Manchester United's $1 billion initial public offering in Singapore will use a two-tier share structure to minimise the influence of its new shareholders, a source familiar with the transaction said.
The Glazer family, owners of English soccer's Premier League champions, wanted to ensure "stability and quick and efficient decision making," the source said on Wednesday.
"Having (direct) control ensures long-term decision making and strategic planning for the long term benefit of the business. This structure works best for the club due to the rapid nature of decisions required and specialist knowledge of the football transfer market," the source said.
Manchester United will unveil a sixth consecutive year of record operating profit and revenue when reporting full-year results on Thursday, the source said.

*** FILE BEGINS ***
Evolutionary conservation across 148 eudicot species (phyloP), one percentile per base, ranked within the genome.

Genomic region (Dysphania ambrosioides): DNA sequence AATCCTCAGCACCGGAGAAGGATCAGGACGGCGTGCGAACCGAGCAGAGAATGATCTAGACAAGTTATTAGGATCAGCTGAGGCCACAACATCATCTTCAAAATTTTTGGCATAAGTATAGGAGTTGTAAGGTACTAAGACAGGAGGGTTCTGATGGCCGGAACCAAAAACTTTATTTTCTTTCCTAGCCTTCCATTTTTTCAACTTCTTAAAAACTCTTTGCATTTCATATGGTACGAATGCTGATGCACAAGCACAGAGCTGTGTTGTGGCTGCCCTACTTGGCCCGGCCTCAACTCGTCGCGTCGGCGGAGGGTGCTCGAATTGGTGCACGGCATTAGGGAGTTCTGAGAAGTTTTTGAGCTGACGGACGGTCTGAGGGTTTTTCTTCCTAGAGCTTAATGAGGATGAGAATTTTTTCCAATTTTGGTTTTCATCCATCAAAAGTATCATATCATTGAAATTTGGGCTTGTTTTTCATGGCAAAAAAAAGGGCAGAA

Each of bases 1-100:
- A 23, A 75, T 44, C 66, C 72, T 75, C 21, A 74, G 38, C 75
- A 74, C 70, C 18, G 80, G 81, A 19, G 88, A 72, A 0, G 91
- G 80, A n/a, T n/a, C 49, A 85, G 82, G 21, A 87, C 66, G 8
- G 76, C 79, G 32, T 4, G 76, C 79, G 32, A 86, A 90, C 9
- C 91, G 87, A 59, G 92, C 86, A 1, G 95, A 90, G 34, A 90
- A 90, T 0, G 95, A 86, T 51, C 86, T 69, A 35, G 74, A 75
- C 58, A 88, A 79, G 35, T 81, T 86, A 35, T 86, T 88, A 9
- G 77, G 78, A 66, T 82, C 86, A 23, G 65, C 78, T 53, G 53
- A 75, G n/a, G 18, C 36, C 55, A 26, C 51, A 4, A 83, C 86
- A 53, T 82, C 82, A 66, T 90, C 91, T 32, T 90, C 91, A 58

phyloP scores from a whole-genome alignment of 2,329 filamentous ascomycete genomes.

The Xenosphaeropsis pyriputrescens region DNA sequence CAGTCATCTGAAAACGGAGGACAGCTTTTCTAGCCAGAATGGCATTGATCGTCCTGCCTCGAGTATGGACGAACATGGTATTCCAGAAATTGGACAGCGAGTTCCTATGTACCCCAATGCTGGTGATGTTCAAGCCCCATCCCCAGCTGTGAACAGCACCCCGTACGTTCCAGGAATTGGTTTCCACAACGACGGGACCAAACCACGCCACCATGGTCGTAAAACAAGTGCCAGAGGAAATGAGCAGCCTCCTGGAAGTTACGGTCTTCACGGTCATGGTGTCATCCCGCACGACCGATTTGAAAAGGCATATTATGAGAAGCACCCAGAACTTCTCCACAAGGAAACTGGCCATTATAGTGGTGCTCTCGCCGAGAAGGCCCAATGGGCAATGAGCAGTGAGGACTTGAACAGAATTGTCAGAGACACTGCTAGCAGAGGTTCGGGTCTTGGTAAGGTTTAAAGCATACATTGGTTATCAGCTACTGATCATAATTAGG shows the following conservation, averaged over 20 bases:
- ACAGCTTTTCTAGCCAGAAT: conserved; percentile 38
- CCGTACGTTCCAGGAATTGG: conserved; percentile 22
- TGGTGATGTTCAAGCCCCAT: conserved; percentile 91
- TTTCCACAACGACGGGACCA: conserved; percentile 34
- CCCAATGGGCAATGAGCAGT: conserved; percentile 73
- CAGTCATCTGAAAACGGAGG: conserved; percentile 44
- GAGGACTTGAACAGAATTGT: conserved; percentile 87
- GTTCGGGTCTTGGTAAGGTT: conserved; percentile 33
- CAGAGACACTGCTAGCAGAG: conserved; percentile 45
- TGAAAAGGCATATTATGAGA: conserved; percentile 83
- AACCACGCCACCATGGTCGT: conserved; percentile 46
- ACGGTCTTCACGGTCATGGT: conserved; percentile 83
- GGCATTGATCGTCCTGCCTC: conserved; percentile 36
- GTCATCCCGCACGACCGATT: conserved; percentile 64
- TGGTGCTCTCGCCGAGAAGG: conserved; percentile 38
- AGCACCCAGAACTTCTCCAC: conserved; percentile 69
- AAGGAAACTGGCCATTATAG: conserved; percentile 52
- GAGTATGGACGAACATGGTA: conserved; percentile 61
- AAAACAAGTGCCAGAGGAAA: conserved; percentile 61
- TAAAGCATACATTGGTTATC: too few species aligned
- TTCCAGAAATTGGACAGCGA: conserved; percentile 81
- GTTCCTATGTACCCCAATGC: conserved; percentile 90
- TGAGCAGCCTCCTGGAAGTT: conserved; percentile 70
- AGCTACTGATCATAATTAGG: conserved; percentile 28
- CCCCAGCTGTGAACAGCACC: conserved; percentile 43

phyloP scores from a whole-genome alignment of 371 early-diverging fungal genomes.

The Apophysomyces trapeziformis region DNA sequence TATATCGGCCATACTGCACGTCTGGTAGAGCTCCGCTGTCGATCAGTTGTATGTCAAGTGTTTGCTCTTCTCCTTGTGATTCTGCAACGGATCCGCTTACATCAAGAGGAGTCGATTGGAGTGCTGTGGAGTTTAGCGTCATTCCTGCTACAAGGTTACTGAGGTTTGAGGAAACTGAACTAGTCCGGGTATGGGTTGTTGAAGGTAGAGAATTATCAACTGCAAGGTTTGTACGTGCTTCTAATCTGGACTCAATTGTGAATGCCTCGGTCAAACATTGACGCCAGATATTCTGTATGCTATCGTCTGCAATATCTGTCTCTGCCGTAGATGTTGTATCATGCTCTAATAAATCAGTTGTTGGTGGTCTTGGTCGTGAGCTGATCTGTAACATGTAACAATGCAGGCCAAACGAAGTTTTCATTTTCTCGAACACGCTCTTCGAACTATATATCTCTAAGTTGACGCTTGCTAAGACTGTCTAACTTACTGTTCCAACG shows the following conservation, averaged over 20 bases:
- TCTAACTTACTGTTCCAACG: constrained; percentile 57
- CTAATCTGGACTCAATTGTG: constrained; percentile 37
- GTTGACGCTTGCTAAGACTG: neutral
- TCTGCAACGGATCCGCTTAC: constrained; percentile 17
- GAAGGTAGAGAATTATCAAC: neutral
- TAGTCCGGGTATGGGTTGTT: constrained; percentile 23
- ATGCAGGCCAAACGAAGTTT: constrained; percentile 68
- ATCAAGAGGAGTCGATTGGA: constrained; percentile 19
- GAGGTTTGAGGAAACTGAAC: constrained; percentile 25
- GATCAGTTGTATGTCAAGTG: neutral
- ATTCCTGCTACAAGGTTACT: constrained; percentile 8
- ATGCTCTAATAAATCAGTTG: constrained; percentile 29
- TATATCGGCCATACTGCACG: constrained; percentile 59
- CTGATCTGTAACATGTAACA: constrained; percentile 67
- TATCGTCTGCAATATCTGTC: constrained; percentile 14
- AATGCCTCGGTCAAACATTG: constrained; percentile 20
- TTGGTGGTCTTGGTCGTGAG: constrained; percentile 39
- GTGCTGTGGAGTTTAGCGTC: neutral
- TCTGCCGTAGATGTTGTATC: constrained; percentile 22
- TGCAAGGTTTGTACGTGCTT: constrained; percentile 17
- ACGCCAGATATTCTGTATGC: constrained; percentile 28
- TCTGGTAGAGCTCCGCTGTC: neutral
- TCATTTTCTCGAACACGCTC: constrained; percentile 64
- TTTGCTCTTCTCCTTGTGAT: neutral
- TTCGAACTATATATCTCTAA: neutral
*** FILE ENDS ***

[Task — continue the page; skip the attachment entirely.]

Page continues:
The club was expected to report revenue well over 300 million pounds ($488 million), operating profit of over 100 million and positive net income, the source said.
United's operating profit has more than doubled since it was taken over in 2005 by the Glazers who have been targeted since by supporters uncomfortable with the club's debt, despite continued on-field success. Slogans such as "Love United, Hate Glazer" have been used by fans.
United's gross debt stood at 478 million pounds at the end of March. The club made a net loss of 84 million pounds in 2010.
Manchester United has hired Credit Suisse, Morgan Stanley and JP Morgan Chase to manage its IPO, for which premarketing was expected to start in mid-September.
The Financial Times reported on Wednesday the ability to use a dual share structure had been a key reason for the club's decision to switch the IPO to Singapore from Hong Kong.
Manchester United was not available to comment.